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The General Allotment Act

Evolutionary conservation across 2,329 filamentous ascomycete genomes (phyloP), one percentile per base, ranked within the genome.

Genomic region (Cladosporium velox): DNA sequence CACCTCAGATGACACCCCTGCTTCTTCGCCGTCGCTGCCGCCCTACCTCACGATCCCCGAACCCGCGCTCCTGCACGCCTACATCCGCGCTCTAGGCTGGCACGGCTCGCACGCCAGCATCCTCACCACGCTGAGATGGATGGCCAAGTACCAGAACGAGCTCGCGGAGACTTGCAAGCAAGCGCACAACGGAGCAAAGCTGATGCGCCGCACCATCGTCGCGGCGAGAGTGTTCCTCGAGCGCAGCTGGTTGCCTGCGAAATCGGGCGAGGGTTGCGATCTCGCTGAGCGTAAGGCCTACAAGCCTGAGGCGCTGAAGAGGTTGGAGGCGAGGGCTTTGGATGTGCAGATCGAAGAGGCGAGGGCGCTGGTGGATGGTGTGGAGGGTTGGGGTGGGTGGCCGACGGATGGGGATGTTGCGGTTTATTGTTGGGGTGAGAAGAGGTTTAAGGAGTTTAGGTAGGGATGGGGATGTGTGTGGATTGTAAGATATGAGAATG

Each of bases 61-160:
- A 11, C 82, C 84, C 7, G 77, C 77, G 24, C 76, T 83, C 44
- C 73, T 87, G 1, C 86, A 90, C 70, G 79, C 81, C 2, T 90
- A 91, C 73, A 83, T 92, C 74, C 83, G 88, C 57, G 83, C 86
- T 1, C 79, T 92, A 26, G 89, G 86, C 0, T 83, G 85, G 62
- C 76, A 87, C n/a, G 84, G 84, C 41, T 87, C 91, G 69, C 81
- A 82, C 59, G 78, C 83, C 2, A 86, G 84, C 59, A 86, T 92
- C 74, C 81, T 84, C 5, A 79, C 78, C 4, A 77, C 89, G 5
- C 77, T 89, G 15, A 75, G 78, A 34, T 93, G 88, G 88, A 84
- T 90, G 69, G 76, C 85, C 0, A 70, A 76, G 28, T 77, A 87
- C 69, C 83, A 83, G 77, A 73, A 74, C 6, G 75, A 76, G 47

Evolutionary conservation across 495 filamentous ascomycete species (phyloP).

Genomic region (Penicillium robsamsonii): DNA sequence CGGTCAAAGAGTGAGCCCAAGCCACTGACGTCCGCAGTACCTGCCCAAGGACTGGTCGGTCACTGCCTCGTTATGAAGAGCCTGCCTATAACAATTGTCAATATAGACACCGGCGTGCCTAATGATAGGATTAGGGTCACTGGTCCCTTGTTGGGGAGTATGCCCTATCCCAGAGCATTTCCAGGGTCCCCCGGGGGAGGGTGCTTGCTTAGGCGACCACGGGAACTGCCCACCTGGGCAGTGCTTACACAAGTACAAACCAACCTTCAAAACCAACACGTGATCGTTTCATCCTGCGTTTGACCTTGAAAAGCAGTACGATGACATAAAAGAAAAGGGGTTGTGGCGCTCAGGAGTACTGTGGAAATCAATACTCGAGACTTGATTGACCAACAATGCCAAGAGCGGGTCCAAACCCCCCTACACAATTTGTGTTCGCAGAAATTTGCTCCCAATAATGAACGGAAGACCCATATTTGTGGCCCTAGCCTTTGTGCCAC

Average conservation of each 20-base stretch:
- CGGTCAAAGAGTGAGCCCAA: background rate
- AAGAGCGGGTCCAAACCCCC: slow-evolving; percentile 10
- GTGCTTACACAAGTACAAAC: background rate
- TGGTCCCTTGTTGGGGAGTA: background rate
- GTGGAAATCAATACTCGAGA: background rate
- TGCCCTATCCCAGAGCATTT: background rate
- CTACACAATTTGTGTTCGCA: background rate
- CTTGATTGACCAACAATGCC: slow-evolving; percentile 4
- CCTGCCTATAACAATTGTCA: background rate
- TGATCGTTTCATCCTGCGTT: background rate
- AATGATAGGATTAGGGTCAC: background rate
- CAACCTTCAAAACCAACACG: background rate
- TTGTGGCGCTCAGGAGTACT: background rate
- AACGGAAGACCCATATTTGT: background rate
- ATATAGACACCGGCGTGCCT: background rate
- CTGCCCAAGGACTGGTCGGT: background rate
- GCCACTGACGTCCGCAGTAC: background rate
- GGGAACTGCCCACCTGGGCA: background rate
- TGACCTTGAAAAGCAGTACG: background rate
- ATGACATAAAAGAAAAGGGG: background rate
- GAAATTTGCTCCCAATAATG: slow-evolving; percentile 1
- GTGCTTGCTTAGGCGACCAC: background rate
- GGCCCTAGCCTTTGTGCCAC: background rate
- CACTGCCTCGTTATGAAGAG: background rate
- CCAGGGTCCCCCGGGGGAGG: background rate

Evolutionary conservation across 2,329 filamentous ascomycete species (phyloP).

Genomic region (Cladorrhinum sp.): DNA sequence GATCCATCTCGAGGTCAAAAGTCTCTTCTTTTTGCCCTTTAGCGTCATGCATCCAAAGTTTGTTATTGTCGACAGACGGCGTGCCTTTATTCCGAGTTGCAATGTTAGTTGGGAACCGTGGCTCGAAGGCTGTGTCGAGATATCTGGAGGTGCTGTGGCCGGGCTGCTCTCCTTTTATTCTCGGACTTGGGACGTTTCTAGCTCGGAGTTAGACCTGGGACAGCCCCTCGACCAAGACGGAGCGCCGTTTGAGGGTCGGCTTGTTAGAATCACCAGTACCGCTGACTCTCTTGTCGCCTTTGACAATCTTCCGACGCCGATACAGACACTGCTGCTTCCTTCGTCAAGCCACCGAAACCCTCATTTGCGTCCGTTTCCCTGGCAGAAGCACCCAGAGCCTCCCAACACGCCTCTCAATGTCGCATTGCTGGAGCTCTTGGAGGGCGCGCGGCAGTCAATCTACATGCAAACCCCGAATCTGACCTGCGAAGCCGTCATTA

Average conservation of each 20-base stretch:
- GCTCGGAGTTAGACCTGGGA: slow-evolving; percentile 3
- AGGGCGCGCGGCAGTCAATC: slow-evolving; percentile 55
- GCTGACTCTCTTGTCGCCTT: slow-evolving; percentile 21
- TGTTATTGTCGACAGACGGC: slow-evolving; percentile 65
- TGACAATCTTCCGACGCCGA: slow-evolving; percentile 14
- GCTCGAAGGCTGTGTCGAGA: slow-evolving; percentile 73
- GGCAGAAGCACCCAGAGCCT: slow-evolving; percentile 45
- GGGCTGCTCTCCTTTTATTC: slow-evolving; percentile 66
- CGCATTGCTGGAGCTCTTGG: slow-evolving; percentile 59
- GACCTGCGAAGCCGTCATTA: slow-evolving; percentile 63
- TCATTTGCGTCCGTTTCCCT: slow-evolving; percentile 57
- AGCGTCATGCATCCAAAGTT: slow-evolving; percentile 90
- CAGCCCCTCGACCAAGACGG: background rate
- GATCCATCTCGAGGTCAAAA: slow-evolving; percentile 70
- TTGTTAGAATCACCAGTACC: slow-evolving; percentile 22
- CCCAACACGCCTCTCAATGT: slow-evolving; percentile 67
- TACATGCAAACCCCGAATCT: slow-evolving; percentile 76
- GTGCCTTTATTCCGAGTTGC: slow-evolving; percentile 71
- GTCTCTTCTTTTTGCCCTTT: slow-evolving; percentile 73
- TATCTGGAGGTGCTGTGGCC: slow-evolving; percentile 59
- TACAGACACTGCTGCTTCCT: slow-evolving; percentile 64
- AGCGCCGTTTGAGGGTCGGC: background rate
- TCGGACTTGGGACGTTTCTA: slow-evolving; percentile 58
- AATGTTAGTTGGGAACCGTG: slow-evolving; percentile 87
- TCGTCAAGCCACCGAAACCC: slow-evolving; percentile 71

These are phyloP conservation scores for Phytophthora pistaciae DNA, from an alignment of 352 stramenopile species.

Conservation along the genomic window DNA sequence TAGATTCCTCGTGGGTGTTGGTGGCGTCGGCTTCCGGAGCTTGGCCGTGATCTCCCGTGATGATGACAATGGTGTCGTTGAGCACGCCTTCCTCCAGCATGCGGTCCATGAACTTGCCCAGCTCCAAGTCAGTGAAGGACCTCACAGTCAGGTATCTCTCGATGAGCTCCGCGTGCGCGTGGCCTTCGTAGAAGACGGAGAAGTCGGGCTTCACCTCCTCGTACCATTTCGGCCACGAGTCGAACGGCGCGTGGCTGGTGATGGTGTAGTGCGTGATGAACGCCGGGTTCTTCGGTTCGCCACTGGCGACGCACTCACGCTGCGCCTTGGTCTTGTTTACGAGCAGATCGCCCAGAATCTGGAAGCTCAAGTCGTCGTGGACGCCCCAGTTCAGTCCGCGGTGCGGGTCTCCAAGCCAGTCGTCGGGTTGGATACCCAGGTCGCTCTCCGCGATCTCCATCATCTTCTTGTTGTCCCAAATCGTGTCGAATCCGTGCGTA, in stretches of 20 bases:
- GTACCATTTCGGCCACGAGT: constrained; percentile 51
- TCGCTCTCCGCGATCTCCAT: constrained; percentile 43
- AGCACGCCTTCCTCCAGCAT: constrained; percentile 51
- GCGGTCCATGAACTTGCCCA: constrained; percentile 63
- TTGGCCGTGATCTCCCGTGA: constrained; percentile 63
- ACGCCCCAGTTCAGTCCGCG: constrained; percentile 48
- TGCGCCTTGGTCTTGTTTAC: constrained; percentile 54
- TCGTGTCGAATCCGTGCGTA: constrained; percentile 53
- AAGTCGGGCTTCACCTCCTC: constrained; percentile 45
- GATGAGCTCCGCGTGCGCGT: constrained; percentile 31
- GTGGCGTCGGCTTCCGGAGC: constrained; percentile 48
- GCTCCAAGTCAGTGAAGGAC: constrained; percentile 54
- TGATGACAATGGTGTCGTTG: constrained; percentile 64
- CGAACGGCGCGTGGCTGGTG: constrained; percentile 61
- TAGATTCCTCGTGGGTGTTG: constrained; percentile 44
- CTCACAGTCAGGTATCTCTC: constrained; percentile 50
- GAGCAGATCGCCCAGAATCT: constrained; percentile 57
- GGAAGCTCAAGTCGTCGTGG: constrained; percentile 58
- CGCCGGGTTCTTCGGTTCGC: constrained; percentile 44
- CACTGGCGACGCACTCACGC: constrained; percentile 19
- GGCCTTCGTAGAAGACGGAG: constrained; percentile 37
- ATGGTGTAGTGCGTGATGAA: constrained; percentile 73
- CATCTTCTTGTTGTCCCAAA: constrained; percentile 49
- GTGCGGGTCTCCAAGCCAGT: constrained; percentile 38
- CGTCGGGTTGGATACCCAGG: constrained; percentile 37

Congress passed the General Allotment Act, which divided Native American reservation land into parcels, in 1887. The act was intended to weaken the tribal structure by encouraging the development of individually-owned Native American farms, and to protect Native American ownership of reservation land. The division of the land, however, opened up large areas for white settlement. In 1898, the Curtis Act extended all provisions of the General Allotment Act to the Indian Territory, making the land of the Cherokee, Choctaw, Chickasaw, Creek, and Seminole tribes eligible for allotment. Before the General Allotment Act was repealed in 1934, the US government, in addition to land swindlers, had divested Native Americans of about 90 million acres, or close to two-thirds of their land.
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